McCockran's mother, Rhonda Evans, ran in to tell him that there was a fire. Thinking quickly, the fourteen-year-old grabbed a fire extinguisher and ran to the apartment of his disabled neighbor.
The young man had to crawl in order to evade the smoke to get to Smith.
McCockran, who is a straight A science student at Fairfield's Golden Hills High School, said, "I saw the guy kind of stumble and it was like, 'he's out of it, he's been breathing in all the smoke inhalation."
"He said, 'Get the dog, the dog.' So I had to run in there a second time to get the dog, and as I ran in there to get the dog, flames started coming out of the room from the roof and the stuff just started to fall," McCockran told local affiliate ABC7.
Expounding on his knowledge of the physics of fire, which he learned in science class, McCockran said, "It already had the smoke, which is gas. If it would've had enough oxygen, it would've combined and it would've blew up," McCockran said. "So if it would have sparked just like that, the whole house would have gone up in flames. I would have gotten backdrafted."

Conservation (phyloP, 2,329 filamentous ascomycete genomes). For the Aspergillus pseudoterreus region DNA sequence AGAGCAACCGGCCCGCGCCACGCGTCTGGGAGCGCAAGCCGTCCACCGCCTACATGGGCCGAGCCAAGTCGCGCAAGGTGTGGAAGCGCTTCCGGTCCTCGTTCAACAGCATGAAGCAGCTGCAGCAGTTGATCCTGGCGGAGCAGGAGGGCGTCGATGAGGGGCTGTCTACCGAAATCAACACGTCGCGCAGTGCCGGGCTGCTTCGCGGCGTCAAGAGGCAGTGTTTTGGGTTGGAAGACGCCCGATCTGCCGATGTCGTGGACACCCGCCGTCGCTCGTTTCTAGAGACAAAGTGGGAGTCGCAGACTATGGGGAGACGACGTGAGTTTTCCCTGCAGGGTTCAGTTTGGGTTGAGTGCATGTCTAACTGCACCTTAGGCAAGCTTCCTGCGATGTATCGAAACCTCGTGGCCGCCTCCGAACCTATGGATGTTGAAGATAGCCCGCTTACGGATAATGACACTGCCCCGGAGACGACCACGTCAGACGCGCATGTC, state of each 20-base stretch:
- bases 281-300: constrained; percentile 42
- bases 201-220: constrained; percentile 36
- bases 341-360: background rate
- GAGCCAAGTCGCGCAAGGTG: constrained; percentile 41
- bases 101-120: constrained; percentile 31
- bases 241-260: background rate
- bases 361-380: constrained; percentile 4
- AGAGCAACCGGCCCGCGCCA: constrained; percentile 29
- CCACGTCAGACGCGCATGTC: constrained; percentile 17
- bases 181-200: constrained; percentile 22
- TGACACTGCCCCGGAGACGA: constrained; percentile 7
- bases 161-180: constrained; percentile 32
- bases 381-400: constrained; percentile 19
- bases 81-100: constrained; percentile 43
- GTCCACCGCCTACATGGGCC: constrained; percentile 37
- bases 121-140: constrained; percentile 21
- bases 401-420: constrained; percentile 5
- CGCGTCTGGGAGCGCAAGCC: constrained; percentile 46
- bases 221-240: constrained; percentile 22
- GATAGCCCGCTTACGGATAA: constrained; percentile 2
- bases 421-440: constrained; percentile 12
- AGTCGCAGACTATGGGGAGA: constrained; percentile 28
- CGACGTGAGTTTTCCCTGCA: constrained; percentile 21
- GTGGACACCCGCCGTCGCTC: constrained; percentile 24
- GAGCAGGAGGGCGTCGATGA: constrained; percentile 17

"I can't sit there and let somebody die," McCockran said.
Smith was very glad that McCockran acted when he did. "Of course, he did save my life because I was going to walk right into the blaze," he said.
Additionally, with no formal training, firefighters said that the young man handled things just as firefighters are trained to do.
The Lord Jesus, going to the cross on behalf of sinners, on which He would give His life, said,
"Greater love hath no man than this, that a man lay down his life for his friends."
Latrell McCockran was willing to do just that, lay down his life for his neighbor with no thought of his own safety. In this instance, he not only survived, but was able to save someone else. Well done, Mr. McCockran!